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Food and Taxes 4.28.08

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Dear MP Network,

Below is a short piece on the way the soon to be set in concrete Farm Bill

still slights another emerging food threat (bee extinction), violating our right

to representation as taxpayers. As you have doubtless heard, every third bite
of food we eat comes from the work of our very threatened pollinators.
Please feel free to pass the piece on or republish it online or off.

If you like what the Metaphor Project has been doing pro bono online and
other places since 1997, please send your tax-deductible donation to:

The Metaphor Project, Post Office Box 892, Orinda, CA 94563.


Susan C. Strong, Ph.D.

Founder and Executive Director

The Metaphor Project




Food and Taxes

by Susan C. Strong

There's more to the world's growing food crisis than rising prices, food riots, and the rush to replace oil with ethanol. Some trends now surfacing as media fodder have been at work for decades. (For info on long term causes of world food shortages see: http://www.smallplanet.org/ ). But there is another, even more dangerous kind of food crisis shaping up in the U.S. It's one which legislators still at work on the new Farm Bill are largely ignoring. The fact is they are ignoring it while preparing to spend a lot of our tax dollars on things that just will make it worse. National polls have repeatedly shown that a majority of Americans want far-sighted, wise public policy. The kind of behavior represented by some Congressional Farm Bill antics is actually taxation without representation--something our forefathers took very seriously. It gives the phrase 'taxpayer rights' a completely new meaning.

What ignored food crisis am I talking about? As reported by Carolyn Lochhead in the April 19 San Francisco Chronicle,

'Farm bill little help to plight of bees,' the new farm bill still being worked on now in Congress will provide only minuscule research funding for the problem of bee colony collapse disorder, while richly funding increased farm activities that will greatly worsen commercial and wild bee living conditions. Since one out of three bites of food we eat comes from the work of bees and other pollinators, this is short term stupidity of the most amazing kind. We can easily predict the headlines coming someday soon from this one--Bees extinct, Food supplies reduced by one-third, Riots in U.S. And this mistake is being made with our tax dollars. Moreover, once current Farm Bill negotiations are completed, and should the thing pass and/or sustain a presidential veto, we will be chained to it for the next five years, since the Farm Bill only comes up every five years.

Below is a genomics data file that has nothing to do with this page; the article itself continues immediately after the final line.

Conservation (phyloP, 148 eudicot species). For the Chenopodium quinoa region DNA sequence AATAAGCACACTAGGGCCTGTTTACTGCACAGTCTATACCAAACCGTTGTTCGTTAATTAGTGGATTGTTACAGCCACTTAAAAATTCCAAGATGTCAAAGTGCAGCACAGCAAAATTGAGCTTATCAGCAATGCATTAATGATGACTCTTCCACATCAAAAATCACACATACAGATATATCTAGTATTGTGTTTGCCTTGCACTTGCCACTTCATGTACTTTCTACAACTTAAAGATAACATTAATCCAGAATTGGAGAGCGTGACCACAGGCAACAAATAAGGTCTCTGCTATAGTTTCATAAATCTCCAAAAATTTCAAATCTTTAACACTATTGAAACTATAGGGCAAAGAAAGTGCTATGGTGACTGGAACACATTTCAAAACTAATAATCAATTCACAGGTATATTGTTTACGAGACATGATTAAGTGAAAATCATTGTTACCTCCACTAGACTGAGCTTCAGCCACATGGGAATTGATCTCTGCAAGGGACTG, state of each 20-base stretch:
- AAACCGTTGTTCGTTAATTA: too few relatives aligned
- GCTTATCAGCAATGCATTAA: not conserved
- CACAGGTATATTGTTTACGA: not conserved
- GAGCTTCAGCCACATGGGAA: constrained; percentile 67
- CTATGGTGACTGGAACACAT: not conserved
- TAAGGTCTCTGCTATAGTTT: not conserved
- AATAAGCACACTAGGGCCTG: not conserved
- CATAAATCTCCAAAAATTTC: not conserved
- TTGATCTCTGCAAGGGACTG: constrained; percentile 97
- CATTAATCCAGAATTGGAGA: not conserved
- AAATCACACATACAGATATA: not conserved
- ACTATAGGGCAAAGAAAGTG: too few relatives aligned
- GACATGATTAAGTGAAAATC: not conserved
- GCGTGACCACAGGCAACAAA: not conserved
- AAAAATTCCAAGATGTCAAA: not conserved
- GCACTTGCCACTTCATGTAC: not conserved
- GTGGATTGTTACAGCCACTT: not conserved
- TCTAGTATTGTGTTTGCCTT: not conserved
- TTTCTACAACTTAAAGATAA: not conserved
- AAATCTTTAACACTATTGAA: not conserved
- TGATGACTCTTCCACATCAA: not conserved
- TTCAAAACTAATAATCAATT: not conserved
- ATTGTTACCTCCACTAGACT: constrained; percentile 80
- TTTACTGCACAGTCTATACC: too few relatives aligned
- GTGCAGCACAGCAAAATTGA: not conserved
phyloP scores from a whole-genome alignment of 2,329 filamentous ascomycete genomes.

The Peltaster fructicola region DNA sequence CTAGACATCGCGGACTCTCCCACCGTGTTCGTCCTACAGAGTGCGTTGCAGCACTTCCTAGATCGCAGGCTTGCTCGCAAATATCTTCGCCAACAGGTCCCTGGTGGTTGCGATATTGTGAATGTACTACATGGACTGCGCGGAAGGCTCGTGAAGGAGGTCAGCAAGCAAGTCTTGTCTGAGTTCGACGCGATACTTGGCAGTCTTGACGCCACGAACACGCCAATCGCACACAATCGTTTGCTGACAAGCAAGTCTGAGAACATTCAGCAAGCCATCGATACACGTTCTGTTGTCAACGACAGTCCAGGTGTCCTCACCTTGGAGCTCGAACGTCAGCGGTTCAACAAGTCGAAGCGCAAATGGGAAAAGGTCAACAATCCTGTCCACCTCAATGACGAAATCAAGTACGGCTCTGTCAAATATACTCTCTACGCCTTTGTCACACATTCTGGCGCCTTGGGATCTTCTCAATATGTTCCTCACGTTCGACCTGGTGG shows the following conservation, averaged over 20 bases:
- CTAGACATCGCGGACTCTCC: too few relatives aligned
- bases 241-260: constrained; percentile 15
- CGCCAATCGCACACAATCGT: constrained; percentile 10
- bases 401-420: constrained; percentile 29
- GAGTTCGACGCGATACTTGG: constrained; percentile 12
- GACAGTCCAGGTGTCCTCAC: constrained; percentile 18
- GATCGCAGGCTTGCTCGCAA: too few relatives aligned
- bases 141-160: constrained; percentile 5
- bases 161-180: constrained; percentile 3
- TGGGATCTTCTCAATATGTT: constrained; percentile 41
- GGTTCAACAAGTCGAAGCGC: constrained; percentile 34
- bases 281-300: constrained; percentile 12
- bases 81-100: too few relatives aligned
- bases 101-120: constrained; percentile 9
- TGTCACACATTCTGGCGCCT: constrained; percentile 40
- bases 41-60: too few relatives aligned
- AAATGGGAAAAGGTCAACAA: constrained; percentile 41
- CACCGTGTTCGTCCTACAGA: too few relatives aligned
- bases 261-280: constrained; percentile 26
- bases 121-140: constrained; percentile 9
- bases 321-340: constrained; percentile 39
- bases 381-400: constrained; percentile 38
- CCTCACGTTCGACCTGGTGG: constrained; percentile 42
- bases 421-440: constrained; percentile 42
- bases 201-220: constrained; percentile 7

In a piece on the Farm Bill published last year (http://www.michaelpollan.com/article.php?id=88), Michael Pollan argued that people who could afford it were already 'voting with their forks' about our food, but that we will all have to get more direct than that, if we want to see any real change in our country's increasingly dangerous agricultural policies. For too long the Farm Bill has been off most activist radar. Farms and food in our rich country may have seemed like the least of our problems to many people. But this bill deeply violates our rights as taxpayers to get good government that protects and promotes the general welfare, especially when it comes to the bees. You might even say 'Bees R Us' ---what threatens them threatens us. But there isn't much time to have our say now; congressional negotiators have just given themselves one more week after the original May 2 deadline, to finalize this bill. Senator Harkin is the man in charge; he needs to hear that we want our rights as taxpayers respected when it comes to our food supplies.

For information about what Senator Barbara Boxer originally proposed for pollinator protection research in the Farm Bill and why, see: http://boxer.senate.gov/news/outreach/2008/03/0320.cfm According to Carolyn Lochhead, the original $20 million has been reduced to $2 million in the current version of the bill. For more on the pollination threat, see http://www.nappc.org/ and http://www.pollinator.org/ ) For a fun site that will offer new resources soon, see http://www.helpthehoneybees.com/. Also be sure to check out the new book coming out on June 3, 'A Spring Without Bees: How Colony Collapse Disorder Has Threatened Our Food Supplies,' by Michael Shacker. The book has been likened to An Inconvenient Truth and Rachel Carson's Silent Spring.

Susan C. Strong, Ph.D. is the founder and executive director of The Metaphor

Project, http://www.metaphorproject.org/ ; the Project helps progressive

activists mainstream their messages about sustainability, peace, and